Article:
90’s Movie Night

As I was browsing through my mother’s cabinet of beloved romantic comedies, I found a piece of New York gold. Okay, I guess it didn’t exactly glisten from the make-up of its synthetic, plastic jewel case, but the star-studded letters, “Starring TOM HANKS and MEG RYAN” did indeed shine in a way that captured my pop-culture affinity. This film, directed by the late and esteemed, Nora Ephron, is arguably to some and undeniably to myself, the quintessential New York City love story.

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Kathleen Kelley, (Ryan) owner of the charming children’s book store, The Shop Around the Corner, possesses feelings for a man, unbeknownst to herself, on the other side of her chunky, 90’s Dell laptop. Her cozy New York City Brownstone is the center of most of these heart-melting emails.

Joe Fox (Hanks)–and his bubbly golden retriever, Brinkley, are the faces to the melodious words that come buzzing through Kathleen Kelly’s computer screen.

The whole “cyber” relationship seems to be going swimmingly–but, there is a catch. Joe FOX is the owner of the mega-bookstore FOX and SONS, who is out to get the quiet and quaint, Shop Around the Corner. Now, as each other’s worst nemesis, Kathleen and Joe go through all obstacles to avoid one another, until Joe secretly finds out that Kathleen is the woman of the euphoric and elegant words from his email inbox. With this newly found information, Joe tries everything in his will to prove to Kathleen that his external, “high and mighty” business front, completely polarizes his internal, sensitive and caring tenderness for Kathleen’s melodious words. And he does all of this without revealing his identity as the man of loving charm on her grainy screen. Along with Joe’s charming wit, the foremost image of New York City is captured through Nora Ephron’s keen eye and glamorous touches, in the midst of every one of these scenes.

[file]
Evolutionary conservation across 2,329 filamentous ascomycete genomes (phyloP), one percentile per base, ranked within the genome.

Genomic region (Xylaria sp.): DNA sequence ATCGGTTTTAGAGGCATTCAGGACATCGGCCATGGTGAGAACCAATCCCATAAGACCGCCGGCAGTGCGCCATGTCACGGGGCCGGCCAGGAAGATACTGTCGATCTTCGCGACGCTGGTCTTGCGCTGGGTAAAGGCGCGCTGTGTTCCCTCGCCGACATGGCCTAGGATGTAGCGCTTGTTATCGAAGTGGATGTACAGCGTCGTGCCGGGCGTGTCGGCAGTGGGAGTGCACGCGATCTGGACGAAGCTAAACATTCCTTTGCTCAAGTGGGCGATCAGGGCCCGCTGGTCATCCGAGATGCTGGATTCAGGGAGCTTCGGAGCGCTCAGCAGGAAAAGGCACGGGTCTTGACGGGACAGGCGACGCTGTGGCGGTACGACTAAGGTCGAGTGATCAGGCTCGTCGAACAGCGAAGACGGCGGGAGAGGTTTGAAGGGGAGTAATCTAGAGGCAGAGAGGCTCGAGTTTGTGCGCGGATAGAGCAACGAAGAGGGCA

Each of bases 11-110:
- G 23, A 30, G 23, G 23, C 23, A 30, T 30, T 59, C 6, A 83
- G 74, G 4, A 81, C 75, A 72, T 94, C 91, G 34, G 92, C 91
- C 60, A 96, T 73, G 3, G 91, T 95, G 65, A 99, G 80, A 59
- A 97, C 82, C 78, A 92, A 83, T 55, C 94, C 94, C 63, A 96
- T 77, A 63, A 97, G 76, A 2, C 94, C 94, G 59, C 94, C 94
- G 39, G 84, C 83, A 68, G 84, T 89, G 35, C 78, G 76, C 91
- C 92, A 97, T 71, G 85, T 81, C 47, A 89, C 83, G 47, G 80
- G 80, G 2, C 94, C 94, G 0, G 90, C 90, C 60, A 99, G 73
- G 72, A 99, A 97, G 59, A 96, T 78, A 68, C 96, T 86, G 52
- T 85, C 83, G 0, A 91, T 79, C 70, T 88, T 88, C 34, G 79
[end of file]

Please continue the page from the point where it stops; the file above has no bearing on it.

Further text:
The powerful words and the self-proclaimed title of the film, “You’ve Got Mail”, not only buzz a notification from a bright screen, but they also trigger a sense of hope in both characters’ hearts, for the possibility of something blissful and wonderful, in their rather tough and baffling current situations. You’ve Got Mail epitomizes the idea of “Skinny Love”–a shared, yet untold love by two people. The twentieth-century pen pals serve as an ode to all fault-filled tales of love, in the most trying of situations because the end result of such difficult predicaments just may prove to be all the buzz.

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